Chronicle of England

James E. DOYLE   |   Edmund EVANS

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Item#: 111739 price:$4,800.00

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DOYLE'S CHRONICLE OF ENGLAND, WITH 81 VIVID COLOR WOOD-ENGRAVINGS AFTER HIS DRAWINGS—THIS COPY LAVISHLY EXTRA-ILLUSTRATED WITH OVER 450 ENGRAVINGS

DOYLE, James E. (EVANS, Edmund, engraver). A Chronicle of England. London: Longman, Green, Longman, Roberts & Green, 1864. One volume expanded to two. Thick quarto, early 20th-century three-quarter red morocco gilt, raised bands, marbled boards and endpapers, top edges gilt. $4800.

First edition of Doyle's popular history, with 81 intricate in-text color wood-engravings by Edmund Evans, "the greatest wood-engraver of the Victorian era," after Doyle's original drawings. This copy expanded to two volumes by the inclusion of more than 450 engravings, many also colored, depicting dramatic historical scenes, royal portraits, and costume of the times. Handsomely bound by Smith.

"While comparatively young… Doyle abandoned the profession of an artist and devoted himself to historical studies. For his own edification he compiled a Chronicle of England, B.C. 55-A.D. 1485, which he adorned with numerous illustrations in color. It received considerable praise from various persons to whom it was afterwards submitted, among others from the prince consort, and was well received by the public when published" (DNB). Doyle's illustrations are rendered by the greatest wood-engraver of the Victorian era, Edmund Evans, in "bright and fresh engravings, printed in as many as ten colors, [and] dropped into the text about once every six pages" (Ray, 150). "Evans had brought printing in color to a new efficiency, and his craftsmanship made possible artistic executions" (New York Times). Evans is also considered a forerunner in the use of color prints for children's books, chiefly those of Walter Crane, Randolph Caldecott, and Kate Greenaway. He ground his own pigments and produced inks that "preserved the freshness of the [original] colors" (Lundin, 163). In the 1860s his most notable work was James Doyle's Chronicle of England, considered at the time the "pinnacle of book arts" (Lundin). Bookseller William S. Lloyd of Philadelphia Grangerized this copy: originally issued in one volume, the wealth of inserted illustrations necessitated an expansion to two volumes, with an additional title page by Lloyd inserted in each volume. Ray 241.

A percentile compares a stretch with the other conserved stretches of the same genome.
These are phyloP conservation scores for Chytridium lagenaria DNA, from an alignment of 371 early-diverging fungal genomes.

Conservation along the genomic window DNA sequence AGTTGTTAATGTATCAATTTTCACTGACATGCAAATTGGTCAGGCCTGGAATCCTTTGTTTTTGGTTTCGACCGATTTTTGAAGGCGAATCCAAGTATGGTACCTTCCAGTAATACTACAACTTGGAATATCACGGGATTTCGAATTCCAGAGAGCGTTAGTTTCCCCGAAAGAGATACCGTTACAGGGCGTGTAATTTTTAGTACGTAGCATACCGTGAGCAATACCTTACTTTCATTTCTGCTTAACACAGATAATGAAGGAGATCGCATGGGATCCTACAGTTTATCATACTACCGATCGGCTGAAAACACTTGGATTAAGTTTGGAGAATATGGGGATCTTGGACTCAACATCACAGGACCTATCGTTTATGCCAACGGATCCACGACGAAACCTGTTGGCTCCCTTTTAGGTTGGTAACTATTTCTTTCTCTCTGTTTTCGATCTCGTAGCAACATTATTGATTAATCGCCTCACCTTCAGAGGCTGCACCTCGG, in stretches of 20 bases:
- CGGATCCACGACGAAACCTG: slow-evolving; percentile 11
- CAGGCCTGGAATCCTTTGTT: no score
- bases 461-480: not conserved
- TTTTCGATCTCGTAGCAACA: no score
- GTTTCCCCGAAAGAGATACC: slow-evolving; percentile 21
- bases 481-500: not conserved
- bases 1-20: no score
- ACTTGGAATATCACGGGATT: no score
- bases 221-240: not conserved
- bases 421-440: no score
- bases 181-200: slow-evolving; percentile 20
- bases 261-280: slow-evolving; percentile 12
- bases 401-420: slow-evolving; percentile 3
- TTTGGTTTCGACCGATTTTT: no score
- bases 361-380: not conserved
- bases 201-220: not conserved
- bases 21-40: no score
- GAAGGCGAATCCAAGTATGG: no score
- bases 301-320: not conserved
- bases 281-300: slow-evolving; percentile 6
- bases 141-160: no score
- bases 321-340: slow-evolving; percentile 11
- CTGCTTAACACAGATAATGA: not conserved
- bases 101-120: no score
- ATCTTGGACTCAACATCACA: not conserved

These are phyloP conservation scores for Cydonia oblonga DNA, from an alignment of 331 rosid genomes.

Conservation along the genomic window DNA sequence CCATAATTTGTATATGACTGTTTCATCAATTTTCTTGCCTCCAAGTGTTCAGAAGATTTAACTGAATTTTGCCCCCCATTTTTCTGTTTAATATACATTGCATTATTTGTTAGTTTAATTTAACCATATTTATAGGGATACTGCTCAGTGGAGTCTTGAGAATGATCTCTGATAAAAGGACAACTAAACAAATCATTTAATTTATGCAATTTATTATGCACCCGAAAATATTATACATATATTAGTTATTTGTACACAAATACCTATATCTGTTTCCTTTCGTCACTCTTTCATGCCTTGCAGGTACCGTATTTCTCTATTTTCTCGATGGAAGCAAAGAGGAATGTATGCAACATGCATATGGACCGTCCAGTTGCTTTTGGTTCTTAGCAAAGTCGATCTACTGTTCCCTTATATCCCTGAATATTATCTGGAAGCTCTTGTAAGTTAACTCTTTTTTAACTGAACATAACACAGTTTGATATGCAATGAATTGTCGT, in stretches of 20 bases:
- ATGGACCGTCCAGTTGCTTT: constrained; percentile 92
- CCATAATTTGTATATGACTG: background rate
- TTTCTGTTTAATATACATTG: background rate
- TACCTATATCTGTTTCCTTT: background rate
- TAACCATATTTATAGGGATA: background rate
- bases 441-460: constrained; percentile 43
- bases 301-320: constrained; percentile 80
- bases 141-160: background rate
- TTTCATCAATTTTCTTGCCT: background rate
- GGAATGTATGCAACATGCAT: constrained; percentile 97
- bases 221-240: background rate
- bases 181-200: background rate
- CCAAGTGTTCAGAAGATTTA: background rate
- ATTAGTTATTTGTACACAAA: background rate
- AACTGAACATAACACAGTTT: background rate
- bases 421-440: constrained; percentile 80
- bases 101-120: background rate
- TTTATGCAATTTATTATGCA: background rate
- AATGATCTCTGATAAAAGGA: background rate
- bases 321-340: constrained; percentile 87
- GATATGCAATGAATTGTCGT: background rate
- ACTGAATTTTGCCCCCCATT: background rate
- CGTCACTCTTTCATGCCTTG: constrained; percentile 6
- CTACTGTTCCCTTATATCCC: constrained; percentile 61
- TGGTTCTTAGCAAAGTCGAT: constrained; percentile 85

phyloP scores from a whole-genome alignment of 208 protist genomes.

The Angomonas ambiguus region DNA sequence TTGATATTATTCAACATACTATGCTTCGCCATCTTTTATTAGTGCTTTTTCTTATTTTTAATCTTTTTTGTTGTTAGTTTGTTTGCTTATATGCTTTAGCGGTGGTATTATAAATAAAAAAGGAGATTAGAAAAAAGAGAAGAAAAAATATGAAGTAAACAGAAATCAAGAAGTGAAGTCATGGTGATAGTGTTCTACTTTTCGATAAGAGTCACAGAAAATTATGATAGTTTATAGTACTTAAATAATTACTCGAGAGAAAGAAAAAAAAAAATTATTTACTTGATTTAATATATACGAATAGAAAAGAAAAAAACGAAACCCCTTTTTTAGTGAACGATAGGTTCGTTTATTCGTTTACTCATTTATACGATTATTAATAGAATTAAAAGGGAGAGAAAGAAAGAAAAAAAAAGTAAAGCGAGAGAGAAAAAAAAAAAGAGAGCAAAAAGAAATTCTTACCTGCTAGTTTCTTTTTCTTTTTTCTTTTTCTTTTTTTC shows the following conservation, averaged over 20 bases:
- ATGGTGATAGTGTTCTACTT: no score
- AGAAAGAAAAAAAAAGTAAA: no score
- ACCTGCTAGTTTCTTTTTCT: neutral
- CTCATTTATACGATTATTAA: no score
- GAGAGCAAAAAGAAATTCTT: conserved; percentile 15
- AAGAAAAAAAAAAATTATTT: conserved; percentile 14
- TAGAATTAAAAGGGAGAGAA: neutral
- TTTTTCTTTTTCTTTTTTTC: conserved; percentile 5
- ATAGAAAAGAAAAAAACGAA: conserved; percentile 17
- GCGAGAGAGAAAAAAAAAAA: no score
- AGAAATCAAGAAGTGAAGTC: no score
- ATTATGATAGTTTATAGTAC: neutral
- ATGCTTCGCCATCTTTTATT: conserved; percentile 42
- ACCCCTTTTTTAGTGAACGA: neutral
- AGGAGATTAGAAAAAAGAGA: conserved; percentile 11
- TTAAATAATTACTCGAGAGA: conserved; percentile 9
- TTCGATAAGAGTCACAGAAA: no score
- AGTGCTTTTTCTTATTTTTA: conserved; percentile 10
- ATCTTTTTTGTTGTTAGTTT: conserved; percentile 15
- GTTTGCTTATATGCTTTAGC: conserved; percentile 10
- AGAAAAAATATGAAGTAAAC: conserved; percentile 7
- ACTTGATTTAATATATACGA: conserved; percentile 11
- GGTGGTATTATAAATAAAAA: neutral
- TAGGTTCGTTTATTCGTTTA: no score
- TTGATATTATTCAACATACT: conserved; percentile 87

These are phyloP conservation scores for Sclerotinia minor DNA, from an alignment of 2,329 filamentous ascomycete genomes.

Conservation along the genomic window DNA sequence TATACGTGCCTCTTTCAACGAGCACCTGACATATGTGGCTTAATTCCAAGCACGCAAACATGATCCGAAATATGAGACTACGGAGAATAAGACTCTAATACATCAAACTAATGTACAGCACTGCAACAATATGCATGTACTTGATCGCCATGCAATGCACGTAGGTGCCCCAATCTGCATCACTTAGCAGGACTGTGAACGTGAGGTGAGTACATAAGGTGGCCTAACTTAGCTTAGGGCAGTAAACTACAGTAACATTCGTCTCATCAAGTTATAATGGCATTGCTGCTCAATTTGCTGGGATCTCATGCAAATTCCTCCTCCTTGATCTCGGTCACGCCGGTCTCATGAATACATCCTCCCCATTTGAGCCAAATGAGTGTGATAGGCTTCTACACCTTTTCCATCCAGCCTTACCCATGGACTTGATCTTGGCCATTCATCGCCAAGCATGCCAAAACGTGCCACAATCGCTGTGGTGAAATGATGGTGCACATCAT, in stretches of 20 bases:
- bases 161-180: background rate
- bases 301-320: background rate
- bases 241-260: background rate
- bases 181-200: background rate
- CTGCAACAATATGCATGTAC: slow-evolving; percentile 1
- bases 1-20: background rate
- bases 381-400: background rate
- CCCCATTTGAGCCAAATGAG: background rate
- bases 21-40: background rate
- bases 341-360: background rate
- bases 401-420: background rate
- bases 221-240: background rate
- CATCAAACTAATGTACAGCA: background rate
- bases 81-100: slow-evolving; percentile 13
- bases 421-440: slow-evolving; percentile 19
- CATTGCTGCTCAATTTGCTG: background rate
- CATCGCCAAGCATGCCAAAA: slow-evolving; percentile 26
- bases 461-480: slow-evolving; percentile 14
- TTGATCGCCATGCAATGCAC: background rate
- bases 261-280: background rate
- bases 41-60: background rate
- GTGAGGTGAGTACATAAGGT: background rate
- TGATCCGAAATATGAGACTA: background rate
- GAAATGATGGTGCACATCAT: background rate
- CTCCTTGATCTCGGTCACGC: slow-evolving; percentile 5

A splendidly extra-illustrated copy in fine condition.

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